19. 22. Overview of Central-European neuroviruses <ul><li>tick-borne enceph. v. * other arboviruses </li></ul><ul><li>enteroviruses: polio * LCMV </li></ul><ul><li>coxsackie /morbilli v./* </li></ul><ul><li>echo /EBV/ </li></ul><ul><li>mumps v.* /polyomaviruses JC & BK/ </li></ul><ul><li>HSV, VZV * , CMV /HIV/ </li></ul><ul><li>rabies v. * /prions/ </li></ul>* Preventable by vaccination
  20. 23. Arboviruses in Central Europe – I ? Uukuniemi ? Batai (Čalovo) + Coltivirus : Eyach + Alfavirus : Sindbis + Bunyaviridae : Ťahyňa + Orbivirus : Tribeč + WNV + Flavivirus : TBEV Antibodies only Disease Genus or family : arbovirus
  21. 24. Arboviruses in Central Europe – II <ul><li>Arboviruses isolated in Czech Republic, probably nonpathogenic for humans: </li></ul><ul><li>Bunyaviridae: Lednice </li></ul><ul><li> Sedlec </li></ul><ul><li>Other European pathogenic arboviruses, which may be imported: </li></ul><ul><li>dengue v. (flavivirus, Greece) </li></ul><ul><li>CCHFV (nairovirus, Ukraine, Bulgaria) </li></ul><ul><li>Toscana v. (phlebovirus, Italy) </li></ul><ul><li>Bhanja v. (bunyavirus, Slovakia) </li></ul><ul><li>chikungunya v. (alphavirus, Italy) </li></ul>
  22. 25. dengue v. (flavivirus, Greece) CCHFV (nairovirus, Ukraine, Bulgaria) Toscana v. (phlebovirus, Italy) Bhanja v. (bunyavirus, Slovakia) chikungunya v. (alphavirus)
  23. 26. Etiology of chronic meningitis <ul><li>Bacteria: Mycobacterium tuberculosis </li></ul><ul><li>(meningitis basilaris) </li></ul><ul><li>Moulds and yeasts: </li></ul><ul><li>aspergilli </li></ul><ul><li>Cryptococcus neoformans </li></ul>http://www.icu.cn
  24. 27. Cystic lesions resulting from accumulation of organisms in perivascular spaces aapredbook.aappublications.org
  25. 28. Etiology of encephalitis <ul><li>Encephalitis – only acute , of viral origin: </li></ul><ul><li>- tick-borne encephalitis v. </li></ul><ul><li>- HSV </li></ul><ul><li>- enteroviruses </li></ul><ul><li>- mumps v. </li></ul>Mumps parotitis with cervical and presternal edema and erythema
  26. 29. Etiology of acute brain abscess <ul><li>Acute brain abscesses are only of bacterial origin: </li></ul><ul><li>- mixed anaerobic and aerobic flora </li></ul><ul><li>- staphylococci (both S. aureus and coagulase negative staphylococci) </li></ul><ul><li>- group A and D streptococci </li></ul>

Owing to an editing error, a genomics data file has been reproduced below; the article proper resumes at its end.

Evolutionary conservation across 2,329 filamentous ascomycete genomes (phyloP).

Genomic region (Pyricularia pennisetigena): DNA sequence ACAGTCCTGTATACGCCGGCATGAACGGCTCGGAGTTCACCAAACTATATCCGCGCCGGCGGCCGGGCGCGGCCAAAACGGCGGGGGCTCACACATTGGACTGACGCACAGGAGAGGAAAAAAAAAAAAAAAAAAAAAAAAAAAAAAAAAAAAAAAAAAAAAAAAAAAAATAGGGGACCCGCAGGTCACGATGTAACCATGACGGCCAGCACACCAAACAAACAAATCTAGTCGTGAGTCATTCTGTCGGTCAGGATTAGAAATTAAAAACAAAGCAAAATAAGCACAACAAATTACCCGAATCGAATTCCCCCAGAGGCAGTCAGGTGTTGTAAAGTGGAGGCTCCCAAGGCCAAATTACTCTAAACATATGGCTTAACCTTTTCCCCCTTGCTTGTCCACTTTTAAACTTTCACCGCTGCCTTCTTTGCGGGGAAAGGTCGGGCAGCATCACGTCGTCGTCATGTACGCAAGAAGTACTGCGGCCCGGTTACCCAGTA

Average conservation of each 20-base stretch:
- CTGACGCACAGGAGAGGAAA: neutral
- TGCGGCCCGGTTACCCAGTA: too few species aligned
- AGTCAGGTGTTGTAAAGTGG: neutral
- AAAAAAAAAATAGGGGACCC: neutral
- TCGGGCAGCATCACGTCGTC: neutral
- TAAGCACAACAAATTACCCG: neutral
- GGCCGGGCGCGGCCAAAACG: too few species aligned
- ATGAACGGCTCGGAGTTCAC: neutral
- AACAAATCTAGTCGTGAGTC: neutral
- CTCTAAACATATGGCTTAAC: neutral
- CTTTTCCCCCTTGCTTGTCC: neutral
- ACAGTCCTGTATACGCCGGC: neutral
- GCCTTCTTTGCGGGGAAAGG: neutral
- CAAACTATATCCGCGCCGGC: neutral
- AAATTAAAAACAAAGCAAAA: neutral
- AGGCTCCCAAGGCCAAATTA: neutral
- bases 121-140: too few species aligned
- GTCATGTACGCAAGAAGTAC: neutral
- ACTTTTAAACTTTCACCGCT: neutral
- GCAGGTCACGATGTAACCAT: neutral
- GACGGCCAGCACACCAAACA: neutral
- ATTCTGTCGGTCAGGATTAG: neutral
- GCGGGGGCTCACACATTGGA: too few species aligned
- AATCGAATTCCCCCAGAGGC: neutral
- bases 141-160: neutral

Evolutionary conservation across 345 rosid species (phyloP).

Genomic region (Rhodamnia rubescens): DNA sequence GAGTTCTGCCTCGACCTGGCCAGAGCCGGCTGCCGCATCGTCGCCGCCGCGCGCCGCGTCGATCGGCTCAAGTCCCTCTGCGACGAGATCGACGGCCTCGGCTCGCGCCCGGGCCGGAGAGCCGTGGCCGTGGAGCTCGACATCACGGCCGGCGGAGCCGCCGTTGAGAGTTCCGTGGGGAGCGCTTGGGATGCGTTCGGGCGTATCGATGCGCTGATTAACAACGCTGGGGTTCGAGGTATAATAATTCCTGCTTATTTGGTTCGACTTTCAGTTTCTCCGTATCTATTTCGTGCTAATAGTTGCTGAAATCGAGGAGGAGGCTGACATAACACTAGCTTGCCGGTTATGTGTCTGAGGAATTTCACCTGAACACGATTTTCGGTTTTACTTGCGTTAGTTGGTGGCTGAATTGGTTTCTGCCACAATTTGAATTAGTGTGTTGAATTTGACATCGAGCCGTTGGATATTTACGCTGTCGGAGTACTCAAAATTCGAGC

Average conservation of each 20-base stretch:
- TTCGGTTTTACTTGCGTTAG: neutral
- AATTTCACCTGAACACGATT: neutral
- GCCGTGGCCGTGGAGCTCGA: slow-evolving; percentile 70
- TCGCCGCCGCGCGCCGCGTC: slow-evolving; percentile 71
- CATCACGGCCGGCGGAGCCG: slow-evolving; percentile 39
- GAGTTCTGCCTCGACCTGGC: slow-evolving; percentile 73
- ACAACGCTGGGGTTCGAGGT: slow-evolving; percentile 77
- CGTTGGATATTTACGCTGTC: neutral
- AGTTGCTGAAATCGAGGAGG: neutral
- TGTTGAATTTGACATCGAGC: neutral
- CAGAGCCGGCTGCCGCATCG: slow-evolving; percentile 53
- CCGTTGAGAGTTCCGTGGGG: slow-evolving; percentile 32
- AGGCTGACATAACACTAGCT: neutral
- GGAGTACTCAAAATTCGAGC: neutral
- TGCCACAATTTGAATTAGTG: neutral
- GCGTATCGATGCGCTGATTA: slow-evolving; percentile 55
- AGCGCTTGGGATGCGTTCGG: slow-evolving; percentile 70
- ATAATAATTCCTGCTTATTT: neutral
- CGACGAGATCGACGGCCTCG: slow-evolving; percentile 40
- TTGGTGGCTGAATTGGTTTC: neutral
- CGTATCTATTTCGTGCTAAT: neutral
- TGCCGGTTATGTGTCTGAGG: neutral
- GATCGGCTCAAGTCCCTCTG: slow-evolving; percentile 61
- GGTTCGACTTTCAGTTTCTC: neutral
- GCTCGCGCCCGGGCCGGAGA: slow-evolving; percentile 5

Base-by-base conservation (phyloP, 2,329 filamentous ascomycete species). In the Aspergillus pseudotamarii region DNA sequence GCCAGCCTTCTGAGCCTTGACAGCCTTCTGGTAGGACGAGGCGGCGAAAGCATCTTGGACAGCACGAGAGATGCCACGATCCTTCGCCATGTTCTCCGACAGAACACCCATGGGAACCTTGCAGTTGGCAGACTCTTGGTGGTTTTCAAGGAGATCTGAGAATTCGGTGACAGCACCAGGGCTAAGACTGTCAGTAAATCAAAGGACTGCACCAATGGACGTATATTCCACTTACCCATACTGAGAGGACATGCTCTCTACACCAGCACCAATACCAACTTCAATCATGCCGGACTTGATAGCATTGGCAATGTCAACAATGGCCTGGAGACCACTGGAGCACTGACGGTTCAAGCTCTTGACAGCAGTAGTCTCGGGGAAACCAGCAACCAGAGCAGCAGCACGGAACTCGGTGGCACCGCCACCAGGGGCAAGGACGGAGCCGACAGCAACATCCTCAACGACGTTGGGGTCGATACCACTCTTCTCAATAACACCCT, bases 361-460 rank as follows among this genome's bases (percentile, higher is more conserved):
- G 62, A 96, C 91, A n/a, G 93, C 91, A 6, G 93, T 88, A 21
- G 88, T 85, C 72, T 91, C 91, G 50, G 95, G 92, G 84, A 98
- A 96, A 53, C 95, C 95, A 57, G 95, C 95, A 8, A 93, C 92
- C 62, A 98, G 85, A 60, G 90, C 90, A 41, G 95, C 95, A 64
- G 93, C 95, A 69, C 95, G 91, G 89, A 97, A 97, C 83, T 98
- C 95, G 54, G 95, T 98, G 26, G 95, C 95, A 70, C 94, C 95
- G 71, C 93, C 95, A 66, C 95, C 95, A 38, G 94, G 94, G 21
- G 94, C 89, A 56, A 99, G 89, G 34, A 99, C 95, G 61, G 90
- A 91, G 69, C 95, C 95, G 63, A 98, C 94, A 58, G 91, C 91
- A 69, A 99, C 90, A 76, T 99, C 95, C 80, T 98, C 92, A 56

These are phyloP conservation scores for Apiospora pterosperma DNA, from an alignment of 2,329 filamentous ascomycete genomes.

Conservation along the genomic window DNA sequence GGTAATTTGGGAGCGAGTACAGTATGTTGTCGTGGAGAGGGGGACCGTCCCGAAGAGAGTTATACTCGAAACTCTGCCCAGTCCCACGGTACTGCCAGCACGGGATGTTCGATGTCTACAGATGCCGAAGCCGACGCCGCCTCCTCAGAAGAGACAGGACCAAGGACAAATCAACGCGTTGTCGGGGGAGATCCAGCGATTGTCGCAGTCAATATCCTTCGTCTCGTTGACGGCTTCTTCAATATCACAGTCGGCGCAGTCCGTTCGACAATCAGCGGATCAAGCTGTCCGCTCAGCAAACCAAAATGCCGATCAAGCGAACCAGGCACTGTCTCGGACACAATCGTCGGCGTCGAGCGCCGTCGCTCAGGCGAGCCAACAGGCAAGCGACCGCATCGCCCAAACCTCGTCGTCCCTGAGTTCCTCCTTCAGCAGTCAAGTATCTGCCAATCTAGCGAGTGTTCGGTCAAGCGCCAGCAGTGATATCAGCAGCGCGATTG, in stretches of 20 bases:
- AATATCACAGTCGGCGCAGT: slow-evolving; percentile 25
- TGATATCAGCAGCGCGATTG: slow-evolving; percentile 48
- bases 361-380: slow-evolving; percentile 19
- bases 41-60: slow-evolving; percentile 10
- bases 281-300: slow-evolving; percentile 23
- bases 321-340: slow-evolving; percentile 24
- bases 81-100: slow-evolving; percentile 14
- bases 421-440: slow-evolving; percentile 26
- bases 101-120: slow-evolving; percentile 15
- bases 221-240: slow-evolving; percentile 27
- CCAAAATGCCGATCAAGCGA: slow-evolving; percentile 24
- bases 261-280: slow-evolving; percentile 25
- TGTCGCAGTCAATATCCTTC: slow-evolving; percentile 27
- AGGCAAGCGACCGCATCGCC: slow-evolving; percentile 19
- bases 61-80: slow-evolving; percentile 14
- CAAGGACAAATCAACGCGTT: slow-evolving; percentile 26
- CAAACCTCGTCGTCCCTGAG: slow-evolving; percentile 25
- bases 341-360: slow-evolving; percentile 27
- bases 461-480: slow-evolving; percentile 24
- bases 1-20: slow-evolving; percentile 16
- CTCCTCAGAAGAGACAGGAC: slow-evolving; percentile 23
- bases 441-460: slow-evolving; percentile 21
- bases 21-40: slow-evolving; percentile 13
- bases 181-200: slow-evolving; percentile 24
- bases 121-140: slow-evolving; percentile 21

27. 30. http://www.pathology.med.ohio-state.edu
  28. 31. Etiology of chronic brain abscess <ul><li>Bacteria: </li></ul><ul><li>Mycobacterium tuberculosis </li></ul><ul><li>Nocardia asteroides </li></ul><ul><li>Mycotic organisms: </li></ul><ul><li>Cryptococcus neoformans (yeast) </li></ul><ul><li>Parasites: </li></ul><ul><li>Cysticercus cellulosae (tissue form of pork tapeworm Taenia solium ) </li></ul>
  29. 32. http :// www.medicine.cmu.ac.th Top: Taenia solium cysticerci in the brain of a nine-year-old girl who died during cerebrospinal fluid extraction to diagnose her headaches. This was in the 1970s - if it had happened 10 years later, noninvasive computerized tomography would have given an accurate diagnosis, and the parasites could have been killed with drugs. (Image courtesy of Dr. Ana Flisser, National Autonomous University of Mexico.) Left: A pork tapeworm ( T.solium ) cysticercus , the form in which the tapeworm is found in an infected brain. (Colorized image by P. W. Pappas and S. M. Wardrop, courtesy of P. W. Pappas, Ohio State University.) http://eands.caltech.edu/articles/LXVI4/brainworms.html
  30. 33. Homework 2 – solution Leonardo da Vinci (1452-1519): Fetus in the Womb (between 1510-1512)
  31. 34. Homework 3 Who painted this picture and what is its name?